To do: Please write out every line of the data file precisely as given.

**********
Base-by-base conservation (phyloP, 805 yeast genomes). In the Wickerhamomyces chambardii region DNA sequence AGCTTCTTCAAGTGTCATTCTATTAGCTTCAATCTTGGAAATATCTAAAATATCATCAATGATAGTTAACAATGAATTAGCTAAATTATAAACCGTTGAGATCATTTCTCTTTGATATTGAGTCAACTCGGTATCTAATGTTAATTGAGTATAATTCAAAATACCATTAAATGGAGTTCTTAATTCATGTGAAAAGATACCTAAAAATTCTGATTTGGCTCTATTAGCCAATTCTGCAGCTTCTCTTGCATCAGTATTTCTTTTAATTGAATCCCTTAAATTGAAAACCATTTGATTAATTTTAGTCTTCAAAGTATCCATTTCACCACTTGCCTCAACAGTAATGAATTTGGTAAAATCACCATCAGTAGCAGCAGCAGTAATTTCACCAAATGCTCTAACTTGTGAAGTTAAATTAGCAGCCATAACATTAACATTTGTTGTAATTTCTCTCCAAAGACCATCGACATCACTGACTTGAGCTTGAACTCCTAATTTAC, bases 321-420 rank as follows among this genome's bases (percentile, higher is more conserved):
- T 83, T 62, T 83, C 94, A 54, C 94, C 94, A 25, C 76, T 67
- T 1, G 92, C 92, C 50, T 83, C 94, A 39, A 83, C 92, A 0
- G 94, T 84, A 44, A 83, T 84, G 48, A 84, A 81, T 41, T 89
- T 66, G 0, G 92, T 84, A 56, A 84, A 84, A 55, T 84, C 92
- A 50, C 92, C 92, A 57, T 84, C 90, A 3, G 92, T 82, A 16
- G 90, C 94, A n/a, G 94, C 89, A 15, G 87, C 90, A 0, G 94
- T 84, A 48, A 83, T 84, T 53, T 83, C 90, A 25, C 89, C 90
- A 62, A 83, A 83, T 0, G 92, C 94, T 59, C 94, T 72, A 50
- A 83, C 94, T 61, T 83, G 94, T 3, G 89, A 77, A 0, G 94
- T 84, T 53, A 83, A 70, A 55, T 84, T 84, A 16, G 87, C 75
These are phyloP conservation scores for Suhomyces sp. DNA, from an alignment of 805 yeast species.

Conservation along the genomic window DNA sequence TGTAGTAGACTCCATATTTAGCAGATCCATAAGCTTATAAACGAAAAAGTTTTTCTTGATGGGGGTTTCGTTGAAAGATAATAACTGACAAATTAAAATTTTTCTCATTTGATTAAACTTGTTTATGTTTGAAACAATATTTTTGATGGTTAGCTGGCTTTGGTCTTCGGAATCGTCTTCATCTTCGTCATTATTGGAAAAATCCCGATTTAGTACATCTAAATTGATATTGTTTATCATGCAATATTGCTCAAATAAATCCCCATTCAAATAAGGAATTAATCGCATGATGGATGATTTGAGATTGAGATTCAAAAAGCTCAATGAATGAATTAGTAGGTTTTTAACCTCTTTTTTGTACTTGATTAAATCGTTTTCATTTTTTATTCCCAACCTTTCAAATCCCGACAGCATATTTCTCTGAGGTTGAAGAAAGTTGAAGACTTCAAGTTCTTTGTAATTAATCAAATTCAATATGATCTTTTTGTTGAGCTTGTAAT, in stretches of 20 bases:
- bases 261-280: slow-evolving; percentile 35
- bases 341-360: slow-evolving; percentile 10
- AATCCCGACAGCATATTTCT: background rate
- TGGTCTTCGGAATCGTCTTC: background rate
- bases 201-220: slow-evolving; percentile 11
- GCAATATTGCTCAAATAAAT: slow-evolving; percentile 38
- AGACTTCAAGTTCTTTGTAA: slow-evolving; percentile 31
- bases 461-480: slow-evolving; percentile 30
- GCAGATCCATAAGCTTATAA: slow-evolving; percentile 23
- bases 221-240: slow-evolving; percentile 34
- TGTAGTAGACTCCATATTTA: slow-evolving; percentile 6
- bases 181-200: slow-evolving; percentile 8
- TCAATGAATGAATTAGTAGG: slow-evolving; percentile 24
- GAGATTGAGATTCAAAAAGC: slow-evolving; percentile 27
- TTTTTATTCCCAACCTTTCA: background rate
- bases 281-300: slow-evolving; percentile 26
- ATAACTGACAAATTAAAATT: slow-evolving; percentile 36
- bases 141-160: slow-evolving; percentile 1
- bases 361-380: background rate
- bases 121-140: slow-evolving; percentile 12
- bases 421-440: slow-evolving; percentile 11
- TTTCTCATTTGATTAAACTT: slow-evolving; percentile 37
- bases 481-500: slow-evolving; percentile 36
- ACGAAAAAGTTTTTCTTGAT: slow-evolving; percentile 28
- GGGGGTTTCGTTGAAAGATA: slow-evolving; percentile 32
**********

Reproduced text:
Base-by-base conservation (phyloP, 805 yeast genomes). In the Wickerhamomyces chambardii region DNA sequence AGCTTCTTCAAGTGTCATTCTATTAGCTTCAATCTTGGAAATATCTAAAATATCATCAATGATAGTTAACAATGAATTAGCTAAATTATAAACCGTTGAGATCATTTCTCTTTGATATTGAGTCAACTCGGTATCTAATGTTAATTGAGTATAATTCAAAATACCATTAAATGGAGTTCTTAATTCATGTGAAAAGATACCTAAAAATTCTGATTTGGCTCTATTAGCCAATTCTGCAGCTTCTCTTGCATCAGTATTTCTTTTAATTGAATCCCTTAAATTGAAAACCATTTGATTAATTTTAGTCTTCAAAGTATCCATTTCACCACTTGCCTCAACAGTAATGAATTTGGTAAAATCACCATCAGTAGCAGCAGCAGTAATTTCACCAAATGCTCTAACTTGTGAAGTTAAATTAGCAGCCATAACATTAACATTTGTTGTAATTTCTCTCCAAAGACCATCGACATCACTGACTTGAGCTTGAACTCCTAATTTAC, bases 321-420 rank as follows among this genome's bases (percentile, higher is more conserved):
- T 83, T 62, T 83, C 94, A 54, C 94, C 94, A 25, C 76, T 67
- T 1, G 92, C 92, C 50, T 83, C 94, A 39, A 83, C 92, A 0
- G 94, T 84, A 44, A 83, T 84, G 48, A 84, A 81, T 41, T 89
- T 66, G 0, G 92, T 84, A 56, A 84, A 84, A 55, T 84, C 92
- A 50, C 92, C 92, A 57, T 84, C 90, A 3, G 92, T 82, A 16
- G 90, C 94, A n/a, G 94, C 89, A 15, G 87, C 90, A 0, G 94
- T 84, A 48, A 83, T 84, T 53, T 83, C 90, A 25, C 89, C 90
- A 62, A 83, A 83, T 0, G 92, C 94, T 59, C 94, T 72, A 50
- A 83, C 94, T 61, T 83, G 94, T 3, G 89, A 77, A 0, G 94
- T 84, T 53, A 83, A 70, A 55, T 84, T 84, A 16, G 87, C 75
These are phyloP conservation scores for Suhomyces sp. DNA, from an alignment of 805 yeast species.

Conservation along the genomic window DNA sequence TGTAGTAGACTCCATATTTAGCAGATCCATAAGCTTATAAACGAAAAAGTTTTTCTTGATGGGGGTTTCGTTGAAAGATAATAACTGACAAATTAAAATTTTTCTCATTTGATTAAACTTGTTTATGTTTGAAACAATATTTTTGATGGTTAGCTGGCTTTGGTCTTCGGAATCGTCTTCATCTTCGTCATTATTGGAAAAATCCCGATTTAGTACATCTAAATTGATATTGTTTATCATGCAATATTGCTCAAATAAATCCCCATTCAAATAAGGAATTAATCGCATGATGGATGATTTGAGATTGAGATTCAAAAAGCTCAATGAATGAATTAGTAGGTTTTTAACCTCTTTTTTGTACTTGATTAAATCGTTTTCATTTTTTATTCCCAACCTTTCAAATCCCGACAGCATATTTCTCTGAGGTTGAAGAAAGTTGAAGACTTCAAGTTCTTTGTAATTAATCAAATTCAATATGATCTTTTTGTTGAGCTTGTAAT, in stretches of 20 bases:
- bases 261-280: slow-evolving; percentile 35
- bases 341-360: slow-evolving; percentile 10
- AATCCCGACAGCATATTTCT: background rate
- TGGTCTTCGGAATCGTCTTC: background rate
- bases 201-220: slow-evolving; percentile 11
- GCAATATTGCTCAAATAAAT: slow-evolving; percentile 38
- AGACTTCAAGTTCTTTGTAA: slow-evolving; percentile 31
- bases 461-480: slow-evolving; percentile 30
- GCAGATCCATAAGCTTATAA: slow-evolving; percentile 23
- bases 221-240: slow-evolving; percentile 34
- TGTAGTAGACTCCATATTTA: slow-evolving; percentile 6
- bases 181-200: slow-evolving; percentile 8
- TCAATGAATGAATTAGTAGG: slow-evolving; percentile 24
- GAGATTGAGATTCAAAAAGC: slow-evolving; percentile 27
- TTTTTATTCCCAACCTTTCA: background rate
- bases 281-300: slow-evolving; percentile 26
- ATAACTGACAAATTAAAATT: slow-evolving; percentile 36
- bases 141-160: slow-evolving; percentile 1
- bases 361-380: background rate
- bases 121-140: slow-evolving; percentile 12
- bases 421-440: slow-evolving; percentile 11
- TTTCTCATTTGATTAAACTT: slow-evolving; percentile 37
- bases 481-500: slow-evolving; percentile 36
- ACGAAAAAGTTTTTCTTGAT: slow-evolving; percentile 28
- GGGGGTTTCGTTGAAAGATA: slow-evolving; percentile 32